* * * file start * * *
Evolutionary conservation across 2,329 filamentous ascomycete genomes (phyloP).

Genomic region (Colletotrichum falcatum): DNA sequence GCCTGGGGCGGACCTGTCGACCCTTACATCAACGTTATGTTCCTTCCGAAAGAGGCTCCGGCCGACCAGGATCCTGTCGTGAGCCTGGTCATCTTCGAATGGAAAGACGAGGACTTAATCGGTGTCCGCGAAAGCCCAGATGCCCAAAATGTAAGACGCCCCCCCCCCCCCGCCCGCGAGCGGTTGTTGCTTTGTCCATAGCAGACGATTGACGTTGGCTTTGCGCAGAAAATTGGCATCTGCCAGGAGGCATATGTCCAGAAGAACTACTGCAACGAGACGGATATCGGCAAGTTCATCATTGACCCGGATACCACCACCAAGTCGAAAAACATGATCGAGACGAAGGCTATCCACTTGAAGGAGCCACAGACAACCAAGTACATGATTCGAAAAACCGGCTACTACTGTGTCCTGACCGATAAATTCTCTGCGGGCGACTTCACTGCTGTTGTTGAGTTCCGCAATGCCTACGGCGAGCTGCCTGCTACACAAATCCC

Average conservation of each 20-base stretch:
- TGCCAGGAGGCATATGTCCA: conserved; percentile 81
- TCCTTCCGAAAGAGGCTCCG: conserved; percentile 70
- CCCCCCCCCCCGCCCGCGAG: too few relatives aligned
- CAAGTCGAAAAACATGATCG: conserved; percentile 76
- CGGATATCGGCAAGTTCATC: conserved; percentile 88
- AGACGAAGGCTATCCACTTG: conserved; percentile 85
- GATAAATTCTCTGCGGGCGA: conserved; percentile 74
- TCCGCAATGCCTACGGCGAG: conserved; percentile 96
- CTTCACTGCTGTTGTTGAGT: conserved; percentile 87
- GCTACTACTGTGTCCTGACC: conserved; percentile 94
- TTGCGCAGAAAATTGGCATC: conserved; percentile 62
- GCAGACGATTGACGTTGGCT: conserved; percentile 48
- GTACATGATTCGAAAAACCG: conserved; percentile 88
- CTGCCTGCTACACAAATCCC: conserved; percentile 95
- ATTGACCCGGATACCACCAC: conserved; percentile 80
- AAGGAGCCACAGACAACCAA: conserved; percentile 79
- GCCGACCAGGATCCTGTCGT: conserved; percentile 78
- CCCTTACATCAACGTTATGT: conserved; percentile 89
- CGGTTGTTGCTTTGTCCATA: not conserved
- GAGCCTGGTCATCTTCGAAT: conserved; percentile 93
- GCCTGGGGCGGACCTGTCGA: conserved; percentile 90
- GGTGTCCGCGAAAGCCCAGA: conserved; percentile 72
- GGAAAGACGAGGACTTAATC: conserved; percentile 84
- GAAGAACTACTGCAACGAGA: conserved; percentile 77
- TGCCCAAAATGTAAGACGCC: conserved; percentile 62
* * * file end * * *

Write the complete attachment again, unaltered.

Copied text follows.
Evolutionary conservation across 2,329 filamentous ascomycete genomes (phyloP).

Genomic region (Colletotrichum falcatum): DNA sequence GCCTGGGGCGGACCTGTCGACCCTTACATCAACGTTATGTTCCTTCCGAAAGAGGCTCCGGCCGACCAGGATCCTGTCGTGAGCCTGGTCATCTTCGAATGGAAAGACGAGGACTTAATCGGTGTCCGCGAAAGCCCAGATGCCCAAAATGTAAGACGCCCCCCCCCCCCCGCCCGCGAGCGGTTGTTGCTTTGTCCATAGCAGACGATTGACGTTGGCTTTGCGCAGAAAATTGGCATCTGCCAGGAGGCATATGTCCAGAAGAACTACTGCAACGAGACGGATATCGGCAAGTTCATCATTGACCCGGATACCACCACCAAGTCGAAAAACATGATCGAGACGAAGGCTATCCACTTGAAGGAGCCACAGACAACCAAGTACATGATTCGAAAAACCGGCTACTACTGTGTCCTGACCGATAAATTCTCTGCGGGCGACTTCACTGCTGTTGTTGAGTTCCGCAATGCCTACGGCGAGCTGCCTGCTACACAAATCCC

Average conservation of each 20-base stretch:
- TGCCAGGAGGCATATGTCCA: conserved; percentile 81
- TCCTTCCGAAAGAGGCTCCG: conserved; percentile 70
- CCCCCCCCCCCGCCCGCGAG: too few relatives aligned
- CAAGTCGAAAAACATGATCG: conserved; percentile 76
- CGGATATCGGCAAGTTCATC: conserved; percentile 88
- AGACGAAGGCTATCCACTTG: conserved; percentile 85
- GATAAATTCTCTGCGGGCGA: conserved; percentile 74
- TCCGCAATGCCTACGGCGAG: conserved; percentile 96
- CTTCACTGCTGTTGTTGAGT: conserved; percentile 87
- GCTACTACTGTGTCCTGACC: conserved; percentile 94
- TTGCGCAGAAAATTGGCATC: conserved; percentile 62
- GCAGACGATTGACGTTGGCT: conserved; percentile 48
- GTACATGATTCGAAAAACCG: conserved; percentile 88
- CTGCCTGCTACACAAATCCC: conserved; percentile 95
- ATTGACCCGGATACCACCAC: conserved; percentile 80
- AAGGAGCCACAGACAACCAA: conserved; percentile 79
- GCCGACCAGGATCCTGTCGT: conserved; percentile 78
- CCCTTACATCAACGTTATGT: conserved; percentile 89
- CGGTTGTTGCTTTGTCCATA: not conserved
- GAGCCTGGTCATCTTCGAAT: conserved; percentile 93
- GCCTGGGGCGGACCTGTCGA: conserved; percentile 90
- GGTGTCCGCGAAAGCCCAGA: conserved; percentile 72
- GGAAAGACGAGGACTTAATC: conserved; percentile 84
- GAAGAACTACTGCAACGAGA: conserved; percentile 77
- TGCCCAAAATGTAAGACGCC: conserved; percentile 62